Jake Kong Jr. and Eddie Spencer Jr. (who’s with Tracy in the center cel) are the sons of the original Ghost Busters from the live action TV series (starring F-Troop co-stars Forrest Tucker as Kong and Larry Storch as Spencer), and Tracy worked with their fathers. Tracy wore a propeller beanie cap (and other hats) on the show, and wore more of a Fedora in the cartoon. The live action show had an old jalopy, and the cartoon show had a flying car. The cartoon “Ghostbusters” is responsible for the “Real” in the animated series “The Real Ghostbusters“.

And speaking of that show, the top shelf has a few real “The Real Ghostbusters” animation drawings and cels, Season 1 DVD, “Ghostbusters” DVD, and “Beetlejuice“DVD.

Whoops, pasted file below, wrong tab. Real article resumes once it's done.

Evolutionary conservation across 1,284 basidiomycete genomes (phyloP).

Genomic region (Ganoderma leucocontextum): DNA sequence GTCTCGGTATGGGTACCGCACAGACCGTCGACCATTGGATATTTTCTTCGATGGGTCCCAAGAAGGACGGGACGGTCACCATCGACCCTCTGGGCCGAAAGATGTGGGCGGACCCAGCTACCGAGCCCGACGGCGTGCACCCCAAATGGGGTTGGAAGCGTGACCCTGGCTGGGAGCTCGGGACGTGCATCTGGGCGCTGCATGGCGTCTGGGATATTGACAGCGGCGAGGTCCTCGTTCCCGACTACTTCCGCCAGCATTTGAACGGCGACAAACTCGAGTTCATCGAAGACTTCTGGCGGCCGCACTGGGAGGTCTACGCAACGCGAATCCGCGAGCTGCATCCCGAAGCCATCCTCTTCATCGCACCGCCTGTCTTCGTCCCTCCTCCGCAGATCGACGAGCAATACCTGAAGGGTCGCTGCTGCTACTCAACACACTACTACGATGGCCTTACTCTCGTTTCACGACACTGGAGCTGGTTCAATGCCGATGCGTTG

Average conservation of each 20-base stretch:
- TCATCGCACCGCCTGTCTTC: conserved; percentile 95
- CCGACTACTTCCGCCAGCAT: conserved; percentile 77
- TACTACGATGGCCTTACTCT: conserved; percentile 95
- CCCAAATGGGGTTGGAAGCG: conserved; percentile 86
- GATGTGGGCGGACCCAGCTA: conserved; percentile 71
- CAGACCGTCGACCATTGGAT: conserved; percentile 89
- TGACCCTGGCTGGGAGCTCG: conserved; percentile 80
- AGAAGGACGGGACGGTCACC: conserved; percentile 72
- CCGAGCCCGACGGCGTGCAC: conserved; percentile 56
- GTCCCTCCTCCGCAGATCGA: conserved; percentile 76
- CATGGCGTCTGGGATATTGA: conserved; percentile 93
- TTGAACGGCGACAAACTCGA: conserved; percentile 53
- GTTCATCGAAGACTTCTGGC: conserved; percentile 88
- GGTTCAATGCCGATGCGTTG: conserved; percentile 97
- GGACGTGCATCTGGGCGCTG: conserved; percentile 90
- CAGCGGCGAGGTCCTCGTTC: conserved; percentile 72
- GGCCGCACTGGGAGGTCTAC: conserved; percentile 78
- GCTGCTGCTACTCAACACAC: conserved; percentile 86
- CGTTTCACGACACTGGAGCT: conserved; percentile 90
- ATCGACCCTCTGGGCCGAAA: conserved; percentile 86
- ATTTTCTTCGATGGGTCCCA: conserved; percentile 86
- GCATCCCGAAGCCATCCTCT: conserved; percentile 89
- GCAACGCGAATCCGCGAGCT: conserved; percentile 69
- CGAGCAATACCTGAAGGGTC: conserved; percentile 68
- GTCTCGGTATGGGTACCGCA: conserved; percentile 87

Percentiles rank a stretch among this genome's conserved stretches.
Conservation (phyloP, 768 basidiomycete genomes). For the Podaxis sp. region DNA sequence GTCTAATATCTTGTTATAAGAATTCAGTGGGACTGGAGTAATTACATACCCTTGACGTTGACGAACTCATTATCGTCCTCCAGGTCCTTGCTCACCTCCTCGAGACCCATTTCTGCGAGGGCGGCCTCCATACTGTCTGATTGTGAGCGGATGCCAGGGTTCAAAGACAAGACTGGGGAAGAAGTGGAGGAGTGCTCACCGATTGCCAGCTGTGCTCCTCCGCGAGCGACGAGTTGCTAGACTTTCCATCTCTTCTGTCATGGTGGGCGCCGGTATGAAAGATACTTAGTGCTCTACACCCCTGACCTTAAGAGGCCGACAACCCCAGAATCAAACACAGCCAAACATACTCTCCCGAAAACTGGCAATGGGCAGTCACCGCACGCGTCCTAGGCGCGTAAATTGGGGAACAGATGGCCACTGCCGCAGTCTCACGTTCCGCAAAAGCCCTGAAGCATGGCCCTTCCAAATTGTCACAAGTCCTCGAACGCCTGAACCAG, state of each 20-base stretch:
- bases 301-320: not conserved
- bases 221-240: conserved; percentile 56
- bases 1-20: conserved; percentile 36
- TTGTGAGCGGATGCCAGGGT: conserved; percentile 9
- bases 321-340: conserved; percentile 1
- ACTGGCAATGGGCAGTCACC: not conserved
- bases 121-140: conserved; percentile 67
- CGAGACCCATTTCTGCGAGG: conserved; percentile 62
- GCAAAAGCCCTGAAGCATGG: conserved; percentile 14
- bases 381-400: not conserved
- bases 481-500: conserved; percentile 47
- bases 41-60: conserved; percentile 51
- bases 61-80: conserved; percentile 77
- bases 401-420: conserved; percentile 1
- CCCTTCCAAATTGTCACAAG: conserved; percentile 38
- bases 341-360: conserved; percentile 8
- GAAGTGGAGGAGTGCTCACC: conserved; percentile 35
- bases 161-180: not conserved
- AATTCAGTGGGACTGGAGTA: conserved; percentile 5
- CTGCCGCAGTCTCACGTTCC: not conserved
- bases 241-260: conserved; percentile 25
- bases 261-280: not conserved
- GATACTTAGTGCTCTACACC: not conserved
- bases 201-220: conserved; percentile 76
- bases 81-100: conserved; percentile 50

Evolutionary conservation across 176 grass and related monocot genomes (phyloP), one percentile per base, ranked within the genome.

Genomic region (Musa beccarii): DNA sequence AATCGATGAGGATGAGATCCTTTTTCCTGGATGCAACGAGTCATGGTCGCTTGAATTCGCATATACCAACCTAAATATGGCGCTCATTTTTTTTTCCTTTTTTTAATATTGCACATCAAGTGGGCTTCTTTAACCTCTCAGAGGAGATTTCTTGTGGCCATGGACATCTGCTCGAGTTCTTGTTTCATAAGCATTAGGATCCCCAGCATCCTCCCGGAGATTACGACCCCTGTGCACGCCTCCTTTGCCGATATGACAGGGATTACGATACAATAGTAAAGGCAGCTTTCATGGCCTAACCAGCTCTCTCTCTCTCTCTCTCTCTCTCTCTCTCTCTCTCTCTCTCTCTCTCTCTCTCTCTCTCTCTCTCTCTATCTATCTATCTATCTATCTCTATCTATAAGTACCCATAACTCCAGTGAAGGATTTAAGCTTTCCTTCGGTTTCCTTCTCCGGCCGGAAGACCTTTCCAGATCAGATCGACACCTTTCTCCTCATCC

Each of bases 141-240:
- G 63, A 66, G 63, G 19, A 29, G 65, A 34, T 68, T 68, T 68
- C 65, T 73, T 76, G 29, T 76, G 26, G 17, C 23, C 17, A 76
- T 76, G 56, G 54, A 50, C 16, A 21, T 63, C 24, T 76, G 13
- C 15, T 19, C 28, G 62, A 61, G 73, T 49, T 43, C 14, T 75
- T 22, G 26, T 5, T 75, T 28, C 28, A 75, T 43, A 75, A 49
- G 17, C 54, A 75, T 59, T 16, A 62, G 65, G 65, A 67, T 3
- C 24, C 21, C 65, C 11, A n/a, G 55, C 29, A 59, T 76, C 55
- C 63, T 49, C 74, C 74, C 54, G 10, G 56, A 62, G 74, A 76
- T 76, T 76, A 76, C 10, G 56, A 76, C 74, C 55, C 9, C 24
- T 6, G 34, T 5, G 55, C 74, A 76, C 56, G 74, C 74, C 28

The story behind the different “Ghost Busters/Ghostbusters/Real Ghostbusters“..? Well, as I’ve heard it- first came the live action show “The Ghost Busters” by Filmation in 1975 with Spencer, Tracy, and Kong, then the 1984 Columbia Pictures live action movie “Ghostbusters” we all know with Egon, Ray, Peter, and Winston (which Columbia ended up paying Filmation $$$ to license the name). After that movie was a hit and Columbia didn’t go with Filmation for an animated series (Columbia went with DiC instead), Filmation then developed “Ghostbusters” in 1986 based off their old TV show. This prompted Columbia to name their cartoon show “The Real Ghostbusters” (1986-1992) to distinguish it from the Filmation series. That show was followed up in 1997 by “Extreme Ghostbusters“. We’ve also had the “Ghostbusters II” movie sequel in 1989, the recent 2016 live action movie reboot, plus several video games and comics. The Filmation live action and animated series are pretty much unknown to most folks thanks to their short runs and the popularity of the Columbia Pictures Ghostbusters franchise, but growing up it was my Ghostbusters.